Carnival Barkers: Residents want to know why they weren’t given more Notice about Festival; Turco Defends Decision, Citing Fiscal Concerns

Workers from Fiesta Shows set up inside Ingleside Park.

Council President Jeffrey Turco remained firmly behind his idea to have a Fiesta Shows carnival at  Ingleside Park despite the vehement objections expressed by abutters of the park at a Council meeting Tuesday night.

Peter Gill addresses the Council during the public speaking portion of the meeting Tuesday night.

Winthrop Parks and Recreation Department is the sponsor of the carnival that begins tonight (Thursday) and continues through Sunday night. The department will receive a percentage of the profits from the event and is guaranteed a minimum of $4,000.

“In a town that is cash strapped and needs to look for creative ways to raise money, this carnival was an opportunity for four days to bring in a fun activity for the kids and families in this community while at the same time helping the Parks and Recreation program to expand its offerings,” said Turco.

At Tuesday’s meeting, several residents expressed their dissatisfaction with the carnival itself and the lack of notification from the town about the event. Some cited a town bylaw that requires a joint public hearing of the licensing authority and the department on the application for a permit at least one month before the event.

Councilor Jeanne Maggio speaks about the carnival being held at Ingleside Park during Tuesday night’s Town Council meeting. Looking on, from left, are Council President Jeffrey Turco, Councilor- at-Large Philip Boncore, Councilor Russell Sanford, and Councilor Linda Calla.

But Turco said the town manager [James McKenna] received a legal opinion from its town counsel [Kopelman and Paige] Wednesday that “the town is not required, based on the practice, to pull a permit.”

“Where the town is the sponsor of the event, the legal opinion reaffirms what the town manager and I have surmised – that the town does not pull permits for its own sponsored events,” said Turco.

Councilor Jeanne Maggio was clearly the most vehement in her opposition to the way the matter was handled.

“I think we’re finding a way to skirt the law,” said Maggio. “I respect Councilor Boncore’s interpretation of the bylaw and the Recreation Department is a department of the town, but it’s an entirely different type of event that Sean [Driscoll] has run in the past. This is totally different.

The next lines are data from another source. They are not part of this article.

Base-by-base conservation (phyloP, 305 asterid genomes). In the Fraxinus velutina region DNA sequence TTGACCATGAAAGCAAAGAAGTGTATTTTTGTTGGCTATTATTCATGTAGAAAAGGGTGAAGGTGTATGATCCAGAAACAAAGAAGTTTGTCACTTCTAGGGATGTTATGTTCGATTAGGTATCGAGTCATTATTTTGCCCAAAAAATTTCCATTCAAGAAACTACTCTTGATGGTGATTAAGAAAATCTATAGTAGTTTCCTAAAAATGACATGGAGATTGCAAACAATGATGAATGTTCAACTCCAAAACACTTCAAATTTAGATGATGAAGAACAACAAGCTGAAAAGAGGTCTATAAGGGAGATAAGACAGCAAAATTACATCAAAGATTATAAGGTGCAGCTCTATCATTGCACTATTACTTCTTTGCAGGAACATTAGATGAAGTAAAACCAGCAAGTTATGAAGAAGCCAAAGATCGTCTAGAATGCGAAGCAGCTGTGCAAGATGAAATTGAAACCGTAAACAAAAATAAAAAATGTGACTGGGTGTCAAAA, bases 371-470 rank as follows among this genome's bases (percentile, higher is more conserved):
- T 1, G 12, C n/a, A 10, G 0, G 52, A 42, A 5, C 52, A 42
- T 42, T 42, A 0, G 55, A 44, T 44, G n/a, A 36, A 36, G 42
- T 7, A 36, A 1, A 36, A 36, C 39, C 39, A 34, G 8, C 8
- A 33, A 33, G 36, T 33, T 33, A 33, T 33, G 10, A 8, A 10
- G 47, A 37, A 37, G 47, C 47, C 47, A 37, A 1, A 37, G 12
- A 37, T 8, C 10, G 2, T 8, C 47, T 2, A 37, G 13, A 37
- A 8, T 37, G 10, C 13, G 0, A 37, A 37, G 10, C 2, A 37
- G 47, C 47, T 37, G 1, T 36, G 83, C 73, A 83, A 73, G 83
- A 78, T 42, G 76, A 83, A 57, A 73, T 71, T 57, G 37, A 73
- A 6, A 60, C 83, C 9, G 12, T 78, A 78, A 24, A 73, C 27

“If we go through with this, we are saying to the townspeople that when it comes to something to do with the town, we will find a way to skirt the law or to just interpret it so that it works for us. And I think that sends a very bad message to this town. I don’t think we should do this carnival.”

Both Maggio and Councilor Nicholas DelVento made motions seeking Council votes on policy matters relating to town ordinances and the carnival, but Turco ruled procedurally that the votes could not be taken.

Turco said Wednesday he wasn’t pleased with Maggio’s choice of words in expressing her opposition.

“If Councilor Maggio had an opportunity to reconsider her words, I think she probably would have,” said Turco. “She was playing to crowd as opposed to trying to be a fair receiver and arbiter of information.”

Turco said the carnival is “no different” than Octoberfest, an annual event held in the fall at Ingleside Park that is hosted by the Parks and Recreation Department.

“This is no different than Octoberfest or any other event that Parks and Recreation organizes in town,” said Turco. “I’m not downplaying the abutters who have their legitimate concerns, but we can’t pick and choose which events we want to demand a public hearing for.”

The Council president said he was confident that the Winthrop Police and Fire Department would provide excellent security and safety at the event.

“Our chief, Terence Delehanty, is taking the proper steps to make sure that all public safety issues are addressed,” said Turco. “Chief Paul Flanagan said a member of our fire department will be present to make sure that everything is being done up to the proper standards.”

Despite Turco’s prediction that the event will be a success, residents were not pleased with the event’s planning process and lack of advanced notice.

“They really snuck this by us,” said Mark Desmond after the meeting. “It’s very unfair to the abutters of the property itself. We were not advised at all about it, so it’s not fair to us.”

Peter Gill had addressed the carnival issue during the council’s discussion and in the public speaking portion of the meeting.

“I respectfully disagree with President Turco’s interpretation that this is no different than the [Parks and Recreation’s] Octoberfest [event],” said Gill.  “Forty-eight hours notice to spring it on the town is totally inappropriate. We should try to prevent the situation like happened today with the Council. In the future it should be further investigated and better published before it become a last-minute issue.”

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